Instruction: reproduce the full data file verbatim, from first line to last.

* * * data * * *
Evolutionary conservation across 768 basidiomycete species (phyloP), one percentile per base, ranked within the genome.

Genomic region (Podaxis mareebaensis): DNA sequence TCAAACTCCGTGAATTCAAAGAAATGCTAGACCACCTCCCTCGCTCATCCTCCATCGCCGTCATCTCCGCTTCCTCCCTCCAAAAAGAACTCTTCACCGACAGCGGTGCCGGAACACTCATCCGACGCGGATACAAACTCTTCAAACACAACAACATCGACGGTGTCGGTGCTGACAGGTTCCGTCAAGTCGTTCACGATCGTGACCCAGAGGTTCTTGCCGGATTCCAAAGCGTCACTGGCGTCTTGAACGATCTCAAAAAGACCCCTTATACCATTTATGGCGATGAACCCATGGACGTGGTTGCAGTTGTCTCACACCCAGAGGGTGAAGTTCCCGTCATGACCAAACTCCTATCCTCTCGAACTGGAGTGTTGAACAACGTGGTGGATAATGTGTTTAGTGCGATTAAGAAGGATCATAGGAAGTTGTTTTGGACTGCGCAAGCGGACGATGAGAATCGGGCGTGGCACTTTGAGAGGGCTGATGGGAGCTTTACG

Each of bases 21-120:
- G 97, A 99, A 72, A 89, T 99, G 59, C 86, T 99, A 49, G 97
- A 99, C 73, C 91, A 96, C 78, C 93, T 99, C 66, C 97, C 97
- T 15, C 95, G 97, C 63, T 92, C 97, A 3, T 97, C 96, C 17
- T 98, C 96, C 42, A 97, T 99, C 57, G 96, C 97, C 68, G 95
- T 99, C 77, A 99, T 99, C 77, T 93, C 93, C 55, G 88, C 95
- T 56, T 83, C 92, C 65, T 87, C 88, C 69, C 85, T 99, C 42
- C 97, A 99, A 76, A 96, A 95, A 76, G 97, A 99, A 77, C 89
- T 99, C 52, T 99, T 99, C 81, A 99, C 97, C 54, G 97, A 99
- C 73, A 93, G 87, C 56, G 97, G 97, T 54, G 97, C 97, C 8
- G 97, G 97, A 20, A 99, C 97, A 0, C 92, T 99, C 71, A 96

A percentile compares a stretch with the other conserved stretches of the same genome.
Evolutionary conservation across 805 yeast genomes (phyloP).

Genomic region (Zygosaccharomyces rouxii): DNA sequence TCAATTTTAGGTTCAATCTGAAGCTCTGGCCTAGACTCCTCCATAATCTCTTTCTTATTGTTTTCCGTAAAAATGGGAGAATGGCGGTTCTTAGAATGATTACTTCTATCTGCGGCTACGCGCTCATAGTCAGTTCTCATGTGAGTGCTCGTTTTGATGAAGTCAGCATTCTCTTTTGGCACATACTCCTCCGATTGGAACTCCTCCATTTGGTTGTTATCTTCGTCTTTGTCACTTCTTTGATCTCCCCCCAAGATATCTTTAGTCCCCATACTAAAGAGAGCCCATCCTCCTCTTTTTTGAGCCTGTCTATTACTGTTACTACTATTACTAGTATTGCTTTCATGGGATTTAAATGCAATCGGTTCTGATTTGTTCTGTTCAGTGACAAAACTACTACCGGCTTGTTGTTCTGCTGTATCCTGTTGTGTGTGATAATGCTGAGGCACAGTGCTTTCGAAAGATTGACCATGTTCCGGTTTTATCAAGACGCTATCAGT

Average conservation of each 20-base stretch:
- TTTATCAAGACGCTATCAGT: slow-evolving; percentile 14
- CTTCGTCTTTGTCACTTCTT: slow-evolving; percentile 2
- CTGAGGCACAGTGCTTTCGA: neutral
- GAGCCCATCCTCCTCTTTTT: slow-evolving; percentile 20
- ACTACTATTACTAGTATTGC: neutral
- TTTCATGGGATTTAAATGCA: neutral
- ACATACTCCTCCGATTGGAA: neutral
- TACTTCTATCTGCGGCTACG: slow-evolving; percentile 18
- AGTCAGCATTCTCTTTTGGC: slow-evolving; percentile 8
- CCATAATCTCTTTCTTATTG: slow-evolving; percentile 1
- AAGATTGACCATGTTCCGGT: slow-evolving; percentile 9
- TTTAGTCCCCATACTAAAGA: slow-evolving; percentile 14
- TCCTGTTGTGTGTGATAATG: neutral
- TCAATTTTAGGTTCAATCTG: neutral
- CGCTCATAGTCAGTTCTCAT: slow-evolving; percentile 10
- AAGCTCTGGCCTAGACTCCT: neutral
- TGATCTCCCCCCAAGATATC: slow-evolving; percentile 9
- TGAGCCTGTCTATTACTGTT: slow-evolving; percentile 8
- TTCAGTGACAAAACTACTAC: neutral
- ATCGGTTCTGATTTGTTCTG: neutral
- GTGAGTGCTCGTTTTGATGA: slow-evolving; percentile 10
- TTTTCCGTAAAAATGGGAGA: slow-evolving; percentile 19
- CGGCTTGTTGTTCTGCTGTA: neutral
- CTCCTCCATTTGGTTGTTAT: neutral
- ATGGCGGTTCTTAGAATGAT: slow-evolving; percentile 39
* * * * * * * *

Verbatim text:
Evolutionary conservation across 768 basidiomycete species (phyloP), one percentile per base, ranked within the genome.

Genomic region (Podaxis mareebaensis): DNA sequence TCAAACTCCGTGAATTCAAAGAAATGCTAGACCACCTCCCTCGCTCATCCTCCATCGCCGTCATCTCCGCTTCCTCCCTCCAAAAAGAACTCTTCACCGACAGCGGTGCCGGAACACTCATCCGACGCGGATACAAACTCTTCAAACACAACAACATCGACGGTGTCGGTGCTGACAGGTTCCGTCAAGTCGTTCACGATCGTGACCCAGAGGTTCTTGCCGGATTCCAAAGCGTCACTGGCGTCTTGAACGATCTCAAAAAGACCCCTTATACCATTTATGGCGATGAACCCATGGACGTGGTTGCAGTTGTCTCACACCCAGAGGGTGAAGTTCCCGTCATGACCAAACTCCTATCCTCTCGAACTGGAGTGTTGAACAACGTGGTGGATAATGTGTTTAGTGCGATTAAGAAGGATCATAGGAAGTTGTTTTGGACTGCGCAAGCGGACGATGAGAATCGGGCGTGGCACTTTGAGAGGGCTGATGGGAGCTTTACG

Each of bases 21-120:
- G 97, A 99, A 72, A 89, T 99, G 59, C 86, T 99, A 49, G 97
- A 99, C 73, C 91, A 96, C 78, C 93, T 99, C 66, C 97, C 97
- T 15, C 95, G 97, C 63, T 92, C 97, A 3, T 97, C 96, C 17
- T 98, C 96, C 42, A 97, T 99, C 57, G 96, C 97, C 68, G 95
- T 99, C 77, A 99, T 99, C 77, T 93, C 93, C 55, G 88, C 95
- T 56, T 83, C 92, C 65, T 87, C 88, C 69, C 85, T 99, C 42
- C 97, A 99, A 76, A 96, A 95, A 76, G 97, A 99, A 77, C 89
- T 99, C 52, T 99, T 99, C 81, A 99, C 97, C 54, G 97, A 99
- C 73, A 93, G 87, C 56, G 97, G 97, T 54, G 97, C 97, C 8
- G 97, G 97, A 20, A 99, C 97, A 0, C 92, T 99, C 71, A 96

A percentile compares a stretch with the other conserved stretches of the same genome.
Evolutionary conservation across 805 yeast genomes (phyloP).

Genomic region (Zygosaccharomyces rouxii): DNA sequence TCAATTTTAGGTTCAATCTGAAGCTCTGGCCTAGACTCCTCCATAATCTCTTTCTTATTGTTTTCCGTAAAAATGGGAGAATGGCGGTTCTTAGAATGATTACTTCTATCTGCGGCTACGCGCTCATAGTCAGTTCTCATGTGAGTGCTCGTTTTGATGAAGTCAGCATTCTCTTTTGGCACATACTCCTCCGATTGGAACTCCTCCATTTGGTTGTTATCTTCGTCTTTGTCACTTCTTTGATCTCCCCCCAAGATATCTTTAGTCCCCATACTAAAGAGAGCCCATCCTCCTCTTTTTTGAGCCTGTCTATTACTGTTACTACTATTACTAGTATTGCTTTCATGGGATTTAAATGCAATCGGTTCTGATTTGTTCTGTTCAGTGACAAAACTACTACCGGCTTGTTGTTCTGCTGTATCCTGTTGTGTGTGATAATGCTGAGGCACAGTGCTTTCGAAAGATTGACCATGTTCCGGTTTTATCAAGACGCTATCAGT

Average conservation of each 20-base stretch:
- TTTATCAAGACGCTATCAGT: slow-evolving; percentile 14
- CTTCGTCTTTGTCACTTCTT: slow-evolving; percentile 2
- CTGAGGCACAGTGCTTTCGA: neutral
- GAGCCCATCCTCCTCTTTTT: slow-evolving; percentile 20
- ACTACTATTACTAGTATTGC: neutral
- TTTCATGGGATTTAAATGCA: neutral
- ACATACTCCTCCGATTGGAA: neutral
- TACTTCTATCTGCGGCTACG: slow-evolving; percentile 18
- AGTCAGCATTCTCTTTTGGC: slow-evolving; percentile 8
- CCATAATCTCTTTCTTATTG: slow-evolving; percentile 1
- AAGATTGACCATGTTCCGGT: slow-evolving; percentile 9
- TTTAGTCCCCATACTAAAGA: slow-evolving; percentile 14
- TCCTGTTGTGTGTGATAATG: neutral
- TCAATTTTAGGTTCAATCTG: neutral
- CGCTCATAGTCAGTTCTCAT: slow-evolving; percentile 10
- AAGCTCTGGCCTAGACTCCT: neutral
- TGATCTCCCCCCAAGATATC: slow-evolving; percentile 9
- TGAGCCTGTCTATTACTGTT: slow-evolving; percentile 8
- TTCAGTGACAAAACTACTAC: neutral
- ATCGGTTCTGATTTGTTCTG: neutral
- GTGAGTGCTCGTTTTGATGA: slow-evolving; percentile 10
- TTTTCCGTAAAAATGGGAGA: slow-evolving; percentile 19
- CGGCTTGTTGTTCTGCTGTA: neutral
- CTCCTCCATTTGGTTGTTAT: neutral
- ATGGCGGTTCTTAGAATGAT: slow-evolving; percentile 39